North Dakota is a prosperous state with lots of people in need and lots of money left on the table.
Participants in a town hall meeting sponsored by the North Dakota Economic Security and Prosperity Alliance were left with that conclusion as they fit information provided by the alliance into their local reality.
Statistics presented by the alliance showed one of eight North Dakotans lives in poverty. Poverty is defined as an income of less than $10,830 for a single person or $22,050 for a family of four in 2010. In Minot, nearly 15 percent of residents live in poverty. Seniors have a rate of 12 percent and children 16 percent, but the Native American population is at 43 percent.
April Fairfield presents data on state revenue during a town hall meeting of the North Dakota Economic Security and Prosperity Alliance in Minot Monday.
Nearly a quarter of working families are below 200 percent of the federal poverty level.
Yet groups in Minot looking to distribute flood assistance to families at 300 percent of poverty have been unable to get enough income-eligible applicants.
Pat Smith, executive director of the Souris Valley United Way, said a $3.5 million Rebuild and Retain grant that came out of a legislative special session still has $1 million remaining. The only qualification is income for a flood victim to get a grant, which has averaged $4,000. For a couple, that income is $52,000, but many people find they aren't eligible, despite their need for help in recovering from the disaster, Smith said.
Mark Lyman with Odney, who serves as the city's public information officer, added that a state loan program for flood victims also left millions on the table.
"Not everyone is willing to take out another loan or can do that through their bank," he said. "It's not so surprising because some people got right out in front of this special session and took care of themselves and said, 'I am not waiting.' So we have a lot of people who just moved on. That's also tough for people because when money becomes available, they want to get reimbursed for it, and they can't do that with federal dollars."
The city also has federal dollars from a Community Development Block Grant to assist low- to moderate-income families with rebuilding, but finding applicants and getting them qualified isn't as easy as it seems, Lyman said.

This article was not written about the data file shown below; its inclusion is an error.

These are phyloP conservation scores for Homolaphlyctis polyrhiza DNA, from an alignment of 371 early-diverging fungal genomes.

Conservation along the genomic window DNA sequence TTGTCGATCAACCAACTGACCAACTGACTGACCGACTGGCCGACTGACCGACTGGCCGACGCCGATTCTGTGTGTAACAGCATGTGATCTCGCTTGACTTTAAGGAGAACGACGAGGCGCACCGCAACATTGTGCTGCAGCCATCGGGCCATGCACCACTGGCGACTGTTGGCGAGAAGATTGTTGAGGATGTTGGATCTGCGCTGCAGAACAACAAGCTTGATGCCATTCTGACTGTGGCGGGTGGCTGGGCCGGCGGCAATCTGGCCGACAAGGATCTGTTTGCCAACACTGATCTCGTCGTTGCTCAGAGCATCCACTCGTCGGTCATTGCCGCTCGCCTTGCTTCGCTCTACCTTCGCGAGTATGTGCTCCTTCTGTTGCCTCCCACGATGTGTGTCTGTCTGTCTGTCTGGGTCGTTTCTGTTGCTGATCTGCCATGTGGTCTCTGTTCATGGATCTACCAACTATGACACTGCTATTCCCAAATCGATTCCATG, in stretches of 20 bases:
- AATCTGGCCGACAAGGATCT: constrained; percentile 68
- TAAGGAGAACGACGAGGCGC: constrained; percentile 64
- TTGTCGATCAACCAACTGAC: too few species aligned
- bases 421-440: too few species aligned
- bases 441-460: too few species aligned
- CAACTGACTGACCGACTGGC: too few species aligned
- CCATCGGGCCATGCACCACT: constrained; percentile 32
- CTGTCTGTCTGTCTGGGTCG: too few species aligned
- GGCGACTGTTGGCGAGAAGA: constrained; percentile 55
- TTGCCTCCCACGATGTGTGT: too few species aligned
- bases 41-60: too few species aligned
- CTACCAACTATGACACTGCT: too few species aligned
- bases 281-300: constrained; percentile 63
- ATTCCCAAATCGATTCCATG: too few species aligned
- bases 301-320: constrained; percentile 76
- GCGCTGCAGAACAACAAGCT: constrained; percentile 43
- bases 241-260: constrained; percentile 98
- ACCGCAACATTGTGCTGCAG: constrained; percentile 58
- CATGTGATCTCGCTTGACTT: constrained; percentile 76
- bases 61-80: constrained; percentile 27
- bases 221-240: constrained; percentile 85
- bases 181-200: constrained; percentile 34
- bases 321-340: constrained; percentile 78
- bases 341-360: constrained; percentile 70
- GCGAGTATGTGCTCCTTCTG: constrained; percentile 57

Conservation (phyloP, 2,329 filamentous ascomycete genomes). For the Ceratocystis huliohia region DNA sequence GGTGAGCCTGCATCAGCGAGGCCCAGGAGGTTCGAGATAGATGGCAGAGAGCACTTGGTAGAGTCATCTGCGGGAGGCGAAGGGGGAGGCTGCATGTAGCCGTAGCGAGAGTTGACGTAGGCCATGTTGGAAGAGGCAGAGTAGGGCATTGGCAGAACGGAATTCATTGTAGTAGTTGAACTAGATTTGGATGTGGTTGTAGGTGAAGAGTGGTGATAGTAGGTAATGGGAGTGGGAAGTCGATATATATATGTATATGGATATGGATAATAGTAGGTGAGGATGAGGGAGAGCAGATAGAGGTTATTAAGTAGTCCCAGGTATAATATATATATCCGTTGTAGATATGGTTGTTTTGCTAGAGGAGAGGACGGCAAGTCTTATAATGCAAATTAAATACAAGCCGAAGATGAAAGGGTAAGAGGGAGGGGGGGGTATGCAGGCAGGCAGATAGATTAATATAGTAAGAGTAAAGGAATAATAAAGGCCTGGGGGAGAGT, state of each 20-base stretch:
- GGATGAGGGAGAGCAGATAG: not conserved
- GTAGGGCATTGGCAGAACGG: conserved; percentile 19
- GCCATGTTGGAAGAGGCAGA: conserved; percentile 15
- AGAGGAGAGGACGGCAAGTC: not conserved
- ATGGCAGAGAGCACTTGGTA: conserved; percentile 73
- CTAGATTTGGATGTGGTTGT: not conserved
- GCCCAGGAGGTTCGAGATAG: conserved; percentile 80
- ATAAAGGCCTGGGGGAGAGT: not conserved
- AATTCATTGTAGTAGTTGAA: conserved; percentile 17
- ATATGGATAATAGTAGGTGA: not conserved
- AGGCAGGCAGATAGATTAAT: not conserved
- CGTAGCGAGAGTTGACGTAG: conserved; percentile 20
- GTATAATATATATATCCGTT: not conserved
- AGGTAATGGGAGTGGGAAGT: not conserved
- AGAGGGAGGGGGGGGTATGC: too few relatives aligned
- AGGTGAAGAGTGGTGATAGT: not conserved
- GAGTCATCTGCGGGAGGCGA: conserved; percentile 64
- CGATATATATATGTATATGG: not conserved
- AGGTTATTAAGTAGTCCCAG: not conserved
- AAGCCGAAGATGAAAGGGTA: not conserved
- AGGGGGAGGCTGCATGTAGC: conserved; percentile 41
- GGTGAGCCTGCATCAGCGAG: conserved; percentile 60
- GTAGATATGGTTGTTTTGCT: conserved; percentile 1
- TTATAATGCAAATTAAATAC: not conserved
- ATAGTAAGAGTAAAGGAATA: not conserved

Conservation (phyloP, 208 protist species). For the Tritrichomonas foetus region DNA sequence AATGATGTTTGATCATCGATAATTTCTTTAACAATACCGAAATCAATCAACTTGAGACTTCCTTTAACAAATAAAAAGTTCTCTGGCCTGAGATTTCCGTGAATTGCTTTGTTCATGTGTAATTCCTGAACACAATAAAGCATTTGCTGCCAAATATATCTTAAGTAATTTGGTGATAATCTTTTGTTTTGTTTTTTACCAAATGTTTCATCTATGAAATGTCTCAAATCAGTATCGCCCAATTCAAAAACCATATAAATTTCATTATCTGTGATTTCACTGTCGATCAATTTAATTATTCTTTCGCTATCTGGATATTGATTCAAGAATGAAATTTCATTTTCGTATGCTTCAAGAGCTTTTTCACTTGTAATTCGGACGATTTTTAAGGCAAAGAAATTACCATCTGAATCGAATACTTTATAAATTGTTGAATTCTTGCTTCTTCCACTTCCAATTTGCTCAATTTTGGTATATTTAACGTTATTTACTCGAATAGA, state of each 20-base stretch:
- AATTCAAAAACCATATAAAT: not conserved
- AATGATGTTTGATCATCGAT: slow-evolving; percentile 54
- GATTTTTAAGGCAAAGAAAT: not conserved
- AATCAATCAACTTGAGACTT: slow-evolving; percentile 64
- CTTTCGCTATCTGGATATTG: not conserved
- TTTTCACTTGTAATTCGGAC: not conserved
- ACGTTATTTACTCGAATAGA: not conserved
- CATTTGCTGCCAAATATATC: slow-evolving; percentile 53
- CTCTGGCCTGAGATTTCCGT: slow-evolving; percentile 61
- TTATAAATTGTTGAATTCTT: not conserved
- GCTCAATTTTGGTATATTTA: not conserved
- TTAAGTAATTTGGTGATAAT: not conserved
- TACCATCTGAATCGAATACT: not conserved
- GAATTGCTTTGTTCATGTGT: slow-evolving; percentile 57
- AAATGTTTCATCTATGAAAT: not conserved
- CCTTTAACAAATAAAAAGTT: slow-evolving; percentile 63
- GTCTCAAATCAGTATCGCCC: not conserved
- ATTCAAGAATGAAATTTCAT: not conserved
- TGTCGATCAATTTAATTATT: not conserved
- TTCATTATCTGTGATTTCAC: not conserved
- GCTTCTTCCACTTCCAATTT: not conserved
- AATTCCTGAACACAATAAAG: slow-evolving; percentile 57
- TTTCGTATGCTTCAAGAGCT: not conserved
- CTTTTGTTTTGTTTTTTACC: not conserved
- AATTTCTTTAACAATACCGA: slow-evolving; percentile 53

Some in the group questioned the benefits of property-tax relief that the state has been granting by taking on more of the cost of schools. They especially are left pondering as Minot's taxing entities look at higher levies to recover from the flood and keep up with population growth.
"We have had property tax relief now for two legislative sessions and none of it gets to the property tax," Charles Tuttle of Minot said.
April Fairfield, senior policy analyst for the North Dakota Economic Policy Project, presented data showing huge increases in oil tax income to the state but a decline in the percentage that goes to the general fund. About 80 percent of oil revenue goes into savings and special accounts.
"It means that policy makers have 20 cents on the dollar to actually make investments in the state," Fairfield said.
The percentage of oil income going to the general fund has fallen from 35 percent of oil revenue to about 8 percent. If 35 percent of oil revenues went to the general fund, it would be a difference of $1.3 billion available for investing in areas that state residents want to see funded, said Fairfield, a former Democratic legislator.
About 20 people were in attendance at the meeting, designed to give the public a chance to share their ideas for the state.
The alliance's mission is to develop policy recommendations that help working families, such as a state earned income tax credit, state investment in Head Start and developing a comprehensive plan for affordable housing. The Otto Bremer Foundation, the Northwest Area Foundation, and the Northern Plains Initiative financially support these efforts.